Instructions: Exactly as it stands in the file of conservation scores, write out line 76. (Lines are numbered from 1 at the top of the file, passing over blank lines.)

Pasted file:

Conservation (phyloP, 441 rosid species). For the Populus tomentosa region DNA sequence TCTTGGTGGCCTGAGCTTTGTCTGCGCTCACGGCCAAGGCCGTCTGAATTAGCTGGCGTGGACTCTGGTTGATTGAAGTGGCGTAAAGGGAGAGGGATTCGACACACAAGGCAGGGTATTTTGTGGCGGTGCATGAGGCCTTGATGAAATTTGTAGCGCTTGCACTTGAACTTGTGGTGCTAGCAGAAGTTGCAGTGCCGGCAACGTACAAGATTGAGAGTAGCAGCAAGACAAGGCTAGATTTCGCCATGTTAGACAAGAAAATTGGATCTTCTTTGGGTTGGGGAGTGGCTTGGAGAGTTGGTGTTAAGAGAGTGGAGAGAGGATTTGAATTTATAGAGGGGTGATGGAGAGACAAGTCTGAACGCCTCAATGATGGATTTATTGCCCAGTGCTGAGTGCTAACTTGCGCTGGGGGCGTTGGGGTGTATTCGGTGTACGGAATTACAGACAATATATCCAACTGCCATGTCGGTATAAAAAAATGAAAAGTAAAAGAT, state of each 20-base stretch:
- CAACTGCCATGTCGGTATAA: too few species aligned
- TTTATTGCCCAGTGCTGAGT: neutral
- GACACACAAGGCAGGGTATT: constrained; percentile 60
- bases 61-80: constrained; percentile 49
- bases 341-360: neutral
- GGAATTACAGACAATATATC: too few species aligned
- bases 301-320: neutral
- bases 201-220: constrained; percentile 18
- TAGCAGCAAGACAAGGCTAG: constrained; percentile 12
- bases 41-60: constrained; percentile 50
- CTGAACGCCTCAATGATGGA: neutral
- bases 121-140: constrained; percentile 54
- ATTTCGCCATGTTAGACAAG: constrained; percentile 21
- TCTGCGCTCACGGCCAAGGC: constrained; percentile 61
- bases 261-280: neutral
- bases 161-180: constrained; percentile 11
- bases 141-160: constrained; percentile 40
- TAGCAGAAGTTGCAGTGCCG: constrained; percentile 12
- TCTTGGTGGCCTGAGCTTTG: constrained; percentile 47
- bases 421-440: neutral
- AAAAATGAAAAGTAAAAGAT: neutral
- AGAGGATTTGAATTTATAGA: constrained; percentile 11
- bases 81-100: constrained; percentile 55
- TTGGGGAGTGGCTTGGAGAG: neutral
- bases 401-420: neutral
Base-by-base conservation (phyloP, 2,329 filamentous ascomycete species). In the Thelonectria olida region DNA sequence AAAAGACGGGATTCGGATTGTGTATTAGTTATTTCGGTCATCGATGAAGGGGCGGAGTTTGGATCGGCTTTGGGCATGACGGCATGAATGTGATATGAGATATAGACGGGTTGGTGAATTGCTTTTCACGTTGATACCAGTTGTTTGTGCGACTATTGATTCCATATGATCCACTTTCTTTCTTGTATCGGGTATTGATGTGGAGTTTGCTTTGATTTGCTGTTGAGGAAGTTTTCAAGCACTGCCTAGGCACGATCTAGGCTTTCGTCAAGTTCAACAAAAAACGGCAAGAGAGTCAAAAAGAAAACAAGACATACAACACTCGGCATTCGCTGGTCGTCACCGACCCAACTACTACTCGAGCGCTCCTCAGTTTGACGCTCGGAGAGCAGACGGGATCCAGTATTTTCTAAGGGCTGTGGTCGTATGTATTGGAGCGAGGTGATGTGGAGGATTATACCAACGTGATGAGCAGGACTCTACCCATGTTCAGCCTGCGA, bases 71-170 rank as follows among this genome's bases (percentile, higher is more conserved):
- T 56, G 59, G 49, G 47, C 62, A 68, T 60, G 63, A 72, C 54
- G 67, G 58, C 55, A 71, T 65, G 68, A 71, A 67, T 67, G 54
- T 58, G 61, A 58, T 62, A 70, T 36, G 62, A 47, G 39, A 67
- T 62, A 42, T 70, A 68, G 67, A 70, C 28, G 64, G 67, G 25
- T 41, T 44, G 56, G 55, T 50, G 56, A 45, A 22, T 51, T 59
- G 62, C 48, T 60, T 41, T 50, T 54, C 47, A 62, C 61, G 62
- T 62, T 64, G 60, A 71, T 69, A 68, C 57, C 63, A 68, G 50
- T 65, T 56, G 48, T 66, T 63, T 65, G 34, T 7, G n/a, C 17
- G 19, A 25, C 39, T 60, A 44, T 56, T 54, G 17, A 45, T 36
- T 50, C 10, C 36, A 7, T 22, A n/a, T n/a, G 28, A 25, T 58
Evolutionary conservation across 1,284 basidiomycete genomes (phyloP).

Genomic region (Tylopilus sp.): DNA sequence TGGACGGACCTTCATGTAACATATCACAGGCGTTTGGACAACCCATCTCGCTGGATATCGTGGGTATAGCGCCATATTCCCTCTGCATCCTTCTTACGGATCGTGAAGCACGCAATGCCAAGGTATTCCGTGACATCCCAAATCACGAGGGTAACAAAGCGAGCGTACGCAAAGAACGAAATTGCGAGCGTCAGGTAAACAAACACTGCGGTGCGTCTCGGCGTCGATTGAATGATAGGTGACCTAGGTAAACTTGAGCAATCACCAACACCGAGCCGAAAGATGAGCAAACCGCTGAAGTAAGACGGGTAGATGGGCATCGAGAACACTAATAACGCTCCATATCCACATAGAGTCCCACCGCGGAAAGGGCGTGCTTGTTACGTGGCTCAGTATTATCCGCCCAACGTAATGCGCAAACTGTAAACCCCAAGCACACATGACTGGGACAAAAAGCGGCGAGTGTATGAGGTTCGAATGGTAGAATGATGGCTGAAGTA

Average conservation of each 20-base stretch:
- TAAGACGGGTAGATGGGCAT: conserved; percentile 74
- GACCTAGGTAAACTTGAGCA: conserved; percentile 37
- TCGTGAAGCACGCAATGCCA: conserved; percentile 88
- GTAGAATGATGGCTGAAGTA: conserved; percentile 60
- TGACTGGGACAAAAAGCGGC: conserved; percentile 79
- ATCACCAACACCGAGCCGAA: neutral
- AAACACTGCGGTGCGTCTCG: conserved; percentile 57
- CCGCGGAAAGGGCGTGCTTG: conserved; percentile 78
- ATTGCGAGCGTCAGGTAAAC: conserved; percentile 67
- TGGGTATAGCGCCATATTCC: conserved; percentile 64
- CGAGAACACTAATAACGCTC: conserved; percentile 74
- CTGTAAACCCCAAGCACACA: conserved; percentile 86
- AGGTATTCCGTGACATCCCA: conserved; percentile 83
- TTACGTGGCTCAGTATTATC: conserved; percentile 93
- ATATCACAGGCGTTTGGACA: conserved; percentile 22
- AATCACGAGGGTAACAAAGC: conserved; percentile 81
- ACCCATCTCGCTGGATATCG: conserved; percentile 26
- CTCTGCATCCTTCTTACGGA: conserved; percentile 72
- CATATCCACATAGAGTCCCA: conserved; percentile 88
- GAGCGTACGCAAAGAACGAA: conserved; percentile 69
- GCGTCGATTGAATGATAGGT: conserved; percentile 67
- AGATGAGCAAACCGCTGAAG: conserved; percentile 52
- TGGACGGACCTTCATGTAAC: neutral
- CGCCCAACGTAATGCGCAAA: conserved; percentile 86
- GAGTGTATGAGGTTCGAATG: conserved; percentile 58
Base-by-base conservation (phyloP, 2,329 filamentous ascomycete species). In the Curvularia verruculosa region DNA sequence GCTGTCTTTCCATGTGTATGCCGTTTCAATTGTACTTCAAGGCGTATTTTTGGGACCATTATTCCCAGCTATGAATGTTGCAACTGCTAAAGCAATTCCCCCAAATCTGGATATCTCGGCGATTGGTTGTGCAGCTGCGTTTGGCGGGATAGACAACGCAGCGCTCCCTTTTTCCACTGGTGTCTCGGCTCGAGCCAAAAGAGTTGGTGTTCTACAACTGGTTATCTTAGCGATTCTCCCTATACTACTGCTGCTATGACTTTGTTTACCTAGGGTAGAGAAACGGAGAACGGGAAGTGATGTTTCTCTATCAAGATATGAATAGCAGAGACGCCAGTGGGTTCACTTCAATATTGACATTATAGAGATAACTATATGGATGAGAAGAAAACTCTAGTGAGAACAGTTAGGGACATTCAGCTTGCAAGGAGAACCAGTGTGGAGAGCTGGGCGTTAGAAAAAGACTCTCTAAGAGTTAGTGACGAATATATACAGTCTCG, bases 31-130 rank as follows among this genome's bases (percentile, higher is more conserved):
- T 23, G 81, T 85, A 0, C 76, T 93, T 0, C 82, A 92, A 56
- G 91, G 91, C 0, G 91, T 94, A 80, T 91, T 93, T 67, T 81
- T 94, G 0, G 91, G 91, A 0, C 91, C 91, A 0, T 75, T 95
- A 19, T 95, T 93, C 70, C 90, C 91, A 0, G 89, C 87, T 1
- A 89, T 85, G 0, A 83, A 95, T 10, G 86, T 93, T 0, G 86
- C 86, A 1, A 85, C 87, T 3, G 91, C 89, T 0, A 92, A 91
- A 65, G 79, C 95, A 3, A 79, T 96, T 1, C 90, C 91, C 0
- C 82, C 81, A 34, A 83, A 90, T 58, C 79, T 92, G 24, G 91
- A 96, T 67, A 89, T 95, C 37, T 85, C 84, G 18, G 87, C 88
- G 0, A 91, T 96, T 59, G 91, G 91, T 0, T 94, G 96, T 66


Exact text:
- G 0, A 91, T 96, T 59, G 91, G 91, T 0, T 94, G 96, T 66